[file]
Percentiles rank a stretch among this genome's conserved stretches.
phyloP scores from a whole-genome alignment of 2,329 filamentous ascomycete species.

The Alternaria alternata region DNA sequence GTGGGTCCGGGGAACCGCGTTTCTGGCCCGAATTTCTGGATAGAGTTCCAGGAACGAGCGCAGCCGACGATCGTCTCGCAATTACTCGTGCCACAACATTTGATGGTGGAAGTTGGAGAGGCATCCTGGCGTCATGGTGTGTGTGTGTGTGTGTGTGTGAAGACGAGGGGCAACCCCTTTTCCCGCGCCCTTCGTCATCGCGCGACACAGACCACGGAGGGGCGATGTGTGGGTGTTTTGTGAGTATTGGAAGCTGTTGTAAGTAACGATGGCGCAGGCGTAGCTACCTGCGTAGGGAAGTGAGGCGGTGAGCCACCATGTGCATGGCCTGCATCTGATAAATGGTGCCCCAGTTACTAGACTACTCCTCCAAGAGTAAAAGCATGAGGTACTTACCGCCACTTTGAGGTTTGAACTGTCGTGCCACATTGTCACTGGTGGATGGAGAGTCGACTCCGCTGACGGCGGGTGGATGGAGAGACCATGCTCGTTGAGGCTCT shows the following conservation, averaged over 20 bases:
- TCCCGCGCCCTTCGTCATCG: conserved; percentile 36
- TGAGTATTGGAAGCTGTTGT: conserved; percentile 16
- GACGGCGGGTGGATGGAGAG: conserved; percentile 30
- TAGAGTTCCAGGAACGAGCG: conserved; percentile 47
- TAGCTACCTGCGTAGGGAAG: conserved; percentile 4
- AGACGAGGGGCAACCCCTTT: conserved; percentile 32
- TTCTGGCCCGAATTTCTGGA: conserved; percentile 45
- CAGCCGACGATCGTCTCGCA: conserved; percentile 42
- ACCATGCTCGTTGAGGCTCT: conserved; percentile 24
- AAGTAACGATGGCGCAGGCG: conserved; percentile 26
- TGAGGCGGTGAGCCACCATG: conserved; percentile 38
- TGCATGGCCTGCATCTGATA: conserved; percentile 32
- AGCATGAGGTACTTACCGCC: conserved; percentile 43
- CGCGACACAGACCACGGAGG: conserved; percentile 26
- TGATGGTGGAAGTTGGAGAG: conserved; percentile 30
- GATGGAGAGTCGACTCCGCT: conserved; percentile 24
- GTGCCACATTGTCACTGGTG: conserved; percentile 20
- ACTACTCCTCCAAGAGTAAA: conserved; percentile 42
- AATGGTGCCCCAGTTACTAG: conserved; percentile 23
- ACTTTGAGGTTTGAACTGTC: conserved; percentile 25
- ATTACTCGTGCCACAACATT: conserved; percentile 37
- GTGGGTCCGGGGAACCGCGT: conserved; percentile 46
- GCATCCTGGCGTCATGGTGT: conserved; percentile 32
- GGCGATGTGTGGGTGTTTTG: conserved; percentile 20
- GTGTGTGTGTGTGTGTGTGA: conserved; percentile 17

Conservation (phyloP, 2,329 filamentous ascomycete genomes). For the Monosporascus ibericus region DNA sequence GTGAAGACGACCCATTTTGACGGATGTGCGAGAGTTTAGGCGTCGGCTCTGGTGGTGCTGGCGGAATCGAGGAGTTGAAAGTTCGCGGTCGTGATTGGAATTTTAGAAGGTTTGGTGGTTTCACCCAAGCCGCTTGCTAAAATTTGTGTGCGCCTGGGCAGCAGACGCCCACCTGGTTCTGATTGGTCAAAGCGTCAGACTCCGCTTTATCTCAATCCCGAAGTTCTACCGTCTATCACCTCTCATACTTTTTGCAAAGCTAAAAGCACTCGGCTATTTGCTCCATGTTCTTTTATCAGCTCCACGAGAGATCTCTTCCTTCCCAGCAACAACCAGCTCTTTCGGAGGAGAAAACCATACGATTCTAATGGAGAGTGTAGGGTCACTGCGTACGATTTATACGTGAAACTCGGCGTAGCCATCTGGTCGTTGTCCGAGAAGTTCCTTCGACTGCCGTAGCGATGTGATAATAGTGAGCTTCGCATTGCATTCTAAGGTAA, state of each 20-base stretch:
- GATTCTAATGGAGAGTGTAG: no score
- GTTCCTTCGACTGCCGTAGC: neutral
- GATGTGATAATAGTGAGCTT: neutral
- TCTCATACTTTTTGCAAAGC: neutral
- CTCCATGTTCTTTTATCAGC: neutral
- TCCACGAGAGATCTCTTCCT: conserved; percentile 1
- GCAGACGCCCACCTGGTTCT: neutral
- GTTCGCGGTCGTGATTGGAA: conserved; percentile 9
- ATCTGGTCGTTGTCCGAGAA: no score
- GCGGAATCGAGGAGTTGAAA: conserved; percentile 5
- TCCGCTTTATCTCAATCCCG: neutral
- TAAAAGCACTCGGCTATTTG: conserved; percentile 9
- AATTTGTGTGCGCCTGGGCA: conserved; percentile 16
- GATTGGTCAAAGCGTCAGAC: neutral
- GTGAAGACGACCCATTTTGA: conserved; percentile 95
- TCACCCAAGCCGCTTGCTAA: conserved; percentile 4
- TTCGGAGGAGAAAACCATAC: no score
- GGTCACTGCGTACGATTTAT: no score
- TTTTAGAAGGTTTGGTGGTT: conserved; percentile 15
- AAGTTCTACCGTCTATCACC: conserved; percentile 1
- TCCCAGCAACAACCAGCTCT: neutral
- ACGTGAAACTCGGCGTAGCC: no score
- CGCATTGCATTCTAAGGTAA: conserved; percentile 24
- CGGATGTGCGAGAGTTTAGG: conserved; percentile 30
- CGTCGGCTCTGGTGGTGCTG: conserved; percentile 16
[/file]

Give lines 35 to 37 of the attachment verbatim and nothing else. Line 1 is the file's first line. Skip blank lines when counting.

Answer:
- TCCACGAGAGATCTCTTCCT: conserved; percentile 1
- GCAGACGCCCACCTGGTTCT: neutral
- GTTCGCGGTCGTGATTGGAA: conserved; percentile 9